Washing dishes recalls timeless story of forgiveness
COFFEE WITH WARREN, with Warren Harbeck
Forgiveness is like washing dishes, I wrote in my March 29 column on the rescue of peacemaker James Loney from being held hostage in Iraq. Loney had listed washing dishes among his greatest longings upon being set free.
The simple act of washing dishes indicates that the future matters, I commented. Otherwise, why bother washing dishes at all? Thus it is with forgiveness. Because the future matters, forgiveness makes it possible for the hopes and dreams of tomorrow not to be contaminated by the bitter legacy of yesterday.
So many of you responded to the theme of forgiveness that I'd like to return to it now during this week of Passover, Good Friday and Easter by revisiting the story of my Hebrew hero Joseph, who practiced forgiveness in a big way precisely because the future mattered a great deal.
Joseph, the kid with the coat of many colours. Joseph, son of Jacob and great-grandson of Abraham. Joseph, the victim of bullying by jealous older brothers who were to learn that what goes around doesn't necessarily have to come around.
Joseph had 11 brothers, 10 older and one younger. Jacob doted on his teenaged son, which didn't make the boy with the beautiful coat too popular with his hardworking older brothers.
One day he told them about a dream he had in which they bowed down to him. They wanted to kill him. When Joseph showed up while they were out tending their father's livestock, they saw their opportunity.
Joseph's life was spared at the last minute only because Judah, one of the older brothers, made a deal with some Egypt-bound traders to buy him as a slave. The brothers kept the coat, however, and having dipped it in goat blood, showed it to their heartbroken father as "evidence" that Joseph had been devoured by a wild animal.
Life in Egypt was a roller coaster for the Hebrew slave. Sold to Pharaoh's captain of the guard, he excelled in his service and was placed in charge of all his master's interests, only to be thrown into prison because of a false accusation by his master's wife.
In prison, he was put in charge of the other prisoners, including the former cupbearer to Pharaoh. The cupbearer had a dream which Joseph interpreted, and after the cupbearer was restored to his old job in the royal court, he returned the favour by putting in a good word for Joseph when Pharaoh himself had a disturbing dream.
Pharaoh summoned Joseph from prison. Joseph told Pharaoh his dream meant there would be seven years of plentiful harvest followed by seven years of famine throughout the region, and Pharaoh must appoint someone to oversee grain storage and distribution.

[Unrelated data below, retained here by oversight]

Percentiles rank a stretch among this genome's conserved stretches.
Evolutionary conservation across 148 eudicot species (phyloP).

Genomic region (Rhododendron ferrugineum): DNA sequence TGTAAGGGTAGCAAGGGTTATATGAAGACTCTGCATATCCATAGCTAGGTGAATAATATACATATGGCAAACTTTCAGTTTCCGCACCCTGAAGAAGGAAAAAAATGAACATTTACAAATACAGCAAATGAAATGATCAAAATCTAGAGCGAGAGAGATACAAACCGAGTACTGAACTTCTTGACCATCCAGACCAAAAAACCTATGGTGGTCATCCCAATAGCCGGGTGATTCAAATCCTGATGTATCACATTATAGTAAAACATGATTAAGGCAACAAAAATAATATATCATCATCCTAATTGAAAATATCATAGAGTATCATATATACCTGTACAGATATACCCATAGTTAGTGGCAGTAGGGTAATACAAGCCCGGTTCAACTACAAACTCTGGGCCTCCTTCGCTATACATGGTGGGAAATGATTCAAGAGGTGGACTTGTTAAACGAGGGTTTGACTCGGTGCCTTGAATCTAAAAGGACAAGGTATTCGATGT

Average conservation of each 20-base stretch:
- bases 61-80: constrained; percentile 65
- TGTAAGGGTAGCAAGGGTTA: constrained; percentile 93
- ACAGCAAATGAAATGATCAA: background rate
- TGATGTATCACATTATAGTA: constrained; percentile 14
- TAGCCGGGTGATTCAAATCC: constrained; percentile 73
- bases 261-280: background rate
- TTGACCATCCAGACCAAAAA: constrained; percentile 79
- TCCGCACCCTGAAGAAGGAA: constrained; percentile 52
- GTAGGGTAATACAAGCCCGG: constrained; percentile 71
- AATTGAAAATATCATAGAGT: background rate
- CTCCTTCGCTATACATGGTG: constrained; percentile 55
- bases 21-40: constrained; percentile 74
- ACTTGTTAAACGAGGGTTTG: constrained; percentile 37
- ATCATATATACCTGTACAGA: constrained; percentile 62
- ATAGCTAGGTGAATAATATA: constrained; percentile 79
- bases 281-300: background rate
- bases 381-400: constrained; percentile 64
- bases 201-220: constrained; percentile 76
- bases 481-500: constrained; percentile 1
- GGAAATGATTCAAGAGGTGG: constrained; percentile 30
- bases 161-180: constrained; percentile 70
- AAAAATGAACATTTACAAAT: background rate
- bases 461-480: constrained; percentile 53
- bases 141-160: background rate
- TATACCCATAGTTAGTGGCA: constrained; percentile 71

Pharaoh immediately gave the job to Joseph, elevating the slave to the second highest position in the country.
Two years into the famine, 10 brothers from the land of Canaan arrived at Joseph's doorstep, hoping to purchase grain. Joseph recognized them as his wicked brothers, but they didn't recognize him.
After inquiring about their family back home, he sent them away with grain and with the first of a series of tricks that eventually forced them to return to Egypt with their youngest brother, Benjamin. Benjamin was their father's pride and joy, and as a ruse Joseph had accused him of theft and threatened to keep him in Egypt as a slave.
At this point Judah, the brother who had negotiated Joseph's sale into slavery, stepped forward and pled with Joseph for Benjamin's release, offering himself as a slave instead.
So touched was Joseph by Judah's change of heart that he announced to his brothers, "I am Joseph." His brothers shook with fear, thinking payback time had come.
But Joseph said: "Do not be distressed, or angry with yourselves, because you sold me here. For God sent me before you to preserve life. . . . Even though you intended to do harm to me, God intended it for good. . . . So have no fear; I myself will provide for you and your little ones."
And in this great account of forgiveness and God's providence, Jacob's descendants found refuge from famine, and a home-away-from-home for the next 400 years.
For us today, there is an important lesson here: just because we've been victimized along life's journey doesn't mean we have to hold the rest of our lives hostage to the bitterness of the past. As former hostage James Loney demonstrated by washing dishes, the future matters.
Then, of course, there are those immortal words by Jesus from the cross: "Father, forgive them."
© 2006 Warren Harbeck